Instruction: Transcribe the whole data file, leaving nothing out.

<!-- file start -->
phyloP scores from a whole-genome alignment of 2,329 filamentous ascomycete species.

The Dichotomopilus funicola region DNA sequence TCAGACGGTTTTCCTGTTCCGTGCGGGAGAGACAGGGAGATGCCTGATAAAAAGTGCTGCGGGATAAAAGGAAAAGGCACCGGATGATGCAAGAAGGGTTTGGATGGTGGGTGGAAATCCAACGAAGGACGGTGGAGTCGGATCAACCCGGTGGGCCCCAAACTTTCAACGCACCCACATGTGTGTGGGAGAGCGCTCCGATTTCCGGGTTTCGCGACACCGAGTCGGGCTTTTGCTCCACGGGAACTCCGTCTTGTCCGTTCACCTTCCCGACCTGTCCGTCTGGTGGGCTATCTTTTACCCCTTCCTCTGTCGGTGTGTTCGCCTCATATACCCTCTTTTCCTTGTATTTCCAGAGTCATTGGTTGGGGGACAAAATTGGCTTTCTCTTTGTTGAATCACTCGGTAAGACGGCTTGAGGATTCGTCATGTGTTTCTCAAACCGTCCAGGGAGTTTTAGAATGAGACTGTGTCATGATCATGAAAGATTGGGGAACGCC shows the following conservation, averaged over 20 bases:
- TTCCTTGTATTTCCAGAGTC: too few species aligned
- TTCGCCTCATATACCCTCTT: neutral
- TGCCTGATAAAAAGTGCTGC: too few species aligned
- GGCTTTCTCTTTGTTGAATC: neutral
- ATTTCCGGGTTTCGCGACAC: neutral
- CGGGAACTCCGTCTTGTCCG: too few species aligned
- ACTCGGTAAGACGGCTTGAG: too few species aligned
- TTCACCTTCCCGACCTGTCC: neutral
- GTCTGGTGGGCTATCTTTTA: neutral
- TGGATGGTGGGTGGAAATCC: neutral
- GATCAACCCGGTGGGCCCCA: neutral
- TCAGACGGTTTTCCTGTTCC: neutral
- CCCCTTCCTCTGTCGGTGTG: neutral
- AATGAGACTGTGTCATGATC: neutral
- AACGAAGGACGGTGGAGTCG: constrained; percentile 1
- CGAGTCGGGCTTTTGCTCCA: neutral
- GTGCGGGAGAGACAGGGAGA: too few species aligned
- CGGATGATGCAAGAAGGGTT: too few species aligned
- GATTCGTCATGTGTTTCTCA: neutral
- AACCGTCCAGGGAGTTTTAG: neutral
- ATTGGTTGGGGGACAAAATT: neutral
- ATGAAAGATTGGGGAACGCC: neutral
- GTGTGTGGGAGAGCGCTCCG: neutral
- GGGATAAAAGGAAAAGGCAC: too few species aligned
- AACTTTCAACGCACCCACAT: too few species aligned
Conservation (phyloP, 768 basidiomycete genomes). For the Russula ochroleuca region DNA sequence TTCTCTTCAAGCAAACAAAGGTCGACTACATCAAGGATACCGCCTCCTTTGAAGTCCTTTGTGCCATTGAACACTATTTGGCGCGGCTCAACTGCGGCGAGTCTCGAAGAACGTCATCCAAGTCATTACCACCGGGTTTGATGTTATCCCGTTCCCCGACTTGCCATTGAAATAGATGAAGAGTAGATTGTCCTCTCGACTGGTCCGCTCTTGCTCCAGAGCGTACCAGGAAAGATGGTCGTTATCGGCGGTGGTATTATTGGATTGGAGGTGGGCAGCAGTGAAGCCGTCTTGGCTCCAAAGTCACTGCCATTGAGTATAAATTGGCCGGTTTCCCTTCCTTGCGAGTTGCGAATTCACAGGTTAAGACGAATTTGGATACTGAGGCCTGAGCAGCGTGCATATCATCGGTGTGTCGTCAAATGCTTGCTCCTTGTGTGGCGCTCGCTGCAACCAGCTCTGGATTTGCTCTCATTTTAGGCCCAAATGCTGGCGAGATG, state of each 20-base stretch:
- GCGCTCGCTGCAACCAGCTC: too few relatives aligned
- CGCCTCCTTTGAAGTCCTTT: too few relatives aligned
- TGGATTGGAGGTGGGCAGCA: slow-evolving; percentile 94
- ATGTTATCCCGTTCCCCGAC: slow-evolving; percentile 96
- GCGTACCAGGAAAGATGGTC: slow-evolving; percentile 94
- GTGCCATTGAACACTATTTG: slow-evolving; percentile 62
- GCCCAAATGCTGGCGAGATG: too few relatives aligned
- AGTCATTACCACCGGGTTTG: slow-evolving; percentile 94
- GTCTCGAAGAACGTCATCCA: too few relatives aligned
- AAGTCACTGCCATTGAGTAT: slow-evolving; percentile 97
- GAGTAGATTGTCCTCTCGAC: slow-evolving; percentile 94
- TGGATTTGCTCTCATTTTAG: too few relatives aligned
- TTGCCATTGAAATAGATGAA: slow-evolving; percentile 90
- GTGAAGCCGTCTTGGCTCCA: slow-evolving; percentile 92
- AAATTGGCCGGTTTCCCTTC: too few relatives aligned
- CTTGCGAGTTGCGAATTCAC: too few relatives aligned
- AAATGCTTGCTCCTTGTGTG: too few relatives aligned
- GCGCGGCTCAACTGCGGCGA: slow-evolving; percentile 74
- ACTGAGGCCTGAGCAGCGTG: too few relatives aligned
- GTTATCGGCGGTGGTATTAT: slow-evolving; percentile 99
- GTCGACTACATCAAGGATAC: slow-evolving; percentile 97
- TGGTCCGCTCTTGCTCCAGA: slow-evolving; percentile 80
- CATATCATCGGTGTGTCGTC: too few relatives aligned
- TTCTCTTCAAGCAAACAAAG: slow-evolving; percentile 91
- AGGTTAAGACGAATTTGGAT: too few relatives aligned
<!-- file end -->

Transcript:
phyloP scores from a whole-genome alignment of 2,329 filamentous ascomycete species.

The Dichotomopilus funicola region DNA sequence TCAGACGGTTTTCCTGTTCCGTGCGGGAGAGACAGGGAGATGCCTGATAAAAAGTGCTGCGGGATAAAAGGAAAAGGCACCGGATGATGCAAGAAGGGTTTGGATGGTGGGTGGAAATCCAACGAAGGACGGTGGAGTCGGATCAACCCGGTGGGCCCCAAACTTTCAACGCACCCACATGTGTGTGGGAGAGCGCTCCGATTTCCGGGTTTCGCGACACCGAGTCGGGCTTTTGCTCCACGGGAACTCCGTCTTGTCCGTTCACCTTCCCGACCTGTCCGTCTGGTGGGCTATCTTTTACCCCTTCCTCTGTCGGTGTGTTCGCCTCATATACCCTCTTTTCCTTGTATTTCCAGAGTCATTGGTTGGGGGACAAAATTGGCTTTCTCTTTGTTGAATCACTCGGTAAGACGGCTTGAGGATTCGTCATGTGTTTCTCAAACCGTCCAGGGAGTTTTAGAATGAGACTGTGTCATGATCATGAAAGATTGGGGAACGCC shows the following conservation, averaged over 20 bases:
- TTCCTTGTATTTCCAGAGTC: too few species aligned
- TTCGCCTCATATACCCTCTT: neutral
- TGCCTGATAAAAAGTGCTGC: too few species aligned
- GGCTTTCTCTTTGTTGAATC: neutral
- ATTTCCGGGTTTCGCGACAC: neutral
- CGGGAACTCCGTCTTGTCCG: too few species aligned
- ACTCGGTAAGACGGCTTGAG: too few species aligned
- TTCACCTTCCCGACCTGTCC: neutral
- GTCTGGTGGGCTATCTTTTA: neutral
- TGGATGGTGGGTGGAAATCC: neutral
- GATCAACCCGGTGGGCCCCA: neutral
- TCAGACGGTTTTCCTGTTCC: neutral
- CCCCTTCCTCTGTCGGTGTG: neutral
- AATGAGACTGTGTCATGATC: neutral
- AACGAAGGACGGTGGAGTCG: constrained; percentile 1
- CGAGTCGGGCTTTTGCTCCA: neutral
- GTGCGGGAGAGACAGGGAGA: too few species aligned
- CGGATGATGCAAGAAGGGTT: too few species aligned
- GATTCGTCATGTGTTTCTCA: neutral
- AACCGTCCAGGGAGTTTTAG: neutral
- ATTGGTTGGGGGACAAAATT: neutral
- ATGAAAGATTGGGGAACGCC: neutral
- GTGTGTGGGAGAGCGCTCCG: neutral
- GGGATAAAAGGAAAAGGCAC: too few species aligned
- AACTTTCAACGCACCCACAT: too few species aligned
Conservation (phyloP, 768 basidiomycete genomes). For the Russula ochroleuca region DNA sequence TTCTCTTCAAGCAAACAAAGGTCGACTACATCAAGGATACCGCCTCCTTTGAAGTCCTTTGTGCCATTGAACACTATTTGGCGCGGCTCAACTGCGGCGAGTCTCGAAGAACGTCATCCAAGTCATTACCACCGGGTTTGATGTTATCCCGTTCCCCGACTTGCCATTGAAATAGATGAAGAGTAGATTGTCCTCTCGACTGGTCCGCTCTTGCTCCAGAGCGTACCAGGAAAGATGGTCGTTATCGGCGGTGGTATTATTGGATTGGAGGTGGGCAGCAGTGAAGCCGTCTTGGCTCCAAAGTCACTGCCATTGAGTATAAATTGGCCGGTTTCCCTTCCTTGCGAGTTGCGAATTCACAGGTTAAGACGAATTTGGATACTGAGGCCTGAGCAGCGTGCATATCATCGGTGTGTCGTCAAATGCTTGCTCCTTGTGTGGCGCTCGCTGCAACCAGCTCTGGATTTGCTCTCATTTTAGGCCCAAATGCTGGCGAGATG, state of each 20-base stretch:
- GCGCTCGCTGCAACCAGCTC: too few relatives aligned
- CGCCTCCTTTGAAGTCCTTT: too few relatives aligned
- TGGATTGGAGGTGGGCAGCA: slow-evolving; percentile 94
- ATGTTATCCCGTTCCCCGAC: slow-evolving; percentile 96
- GCGTACCAGGAAAGATGGTC: slow-evolving; percentile 94
- GTGCCATTGAACACTATTTG: slow-evolving; percentile 62
- GCCCAAATGCTGGCGAGATG: too few relatives aligned
- AGTCATTACCACCGGGTTTG: slow-evolving; percentile 94
- GTCTCGAAGAACGTCATCCA: too few relatives aligned
- AAGTCACTGCCATTGAGTAT: slow-evolving; percentile 97
- GAGTAGATTGTCCTCTCGAC: slow-evolving; percentile 94
- TGGATTTGCTCTCATTTTAG: too few relatives aligned
- TTGCCATTGAAATAGATGAA: slow-evolving; percentile 90
- GTGAAGCCGTCTTGGCTCCA: slow-evolving; percentile 92
- AAATTGGCCGGTTTCCCTTC: too few relatives aligned
- CTTGCGAGTTGCGAATTCAC: too few relatives aligned
- AAATGCTTGCTCCTTGTGTG: too few relatives aligned
- GCGCGGCTCAACTGCGGCGA: slow-evolving; percentile 74
- ACTGAGGCCTGAGCAGCGTG: too few relatives aligned
- GTTATCGGCGGTGGTATTAT: slow-evolving; percentile 99
- GTCGACTACATCAAGGATAC: slow-evolving; percentile 97
- TGGTCCGCTCTTGCTCCAGA: slow-evolving; percentile 80
- CATATCATCGGTGTGTCGTC: too few relatives aligned
- TTCTCTTCAAGCAAACAAAG: slow-evolving; percentile 91
- AGGTTAAGACGAATTTGGAT: too few relatives aligned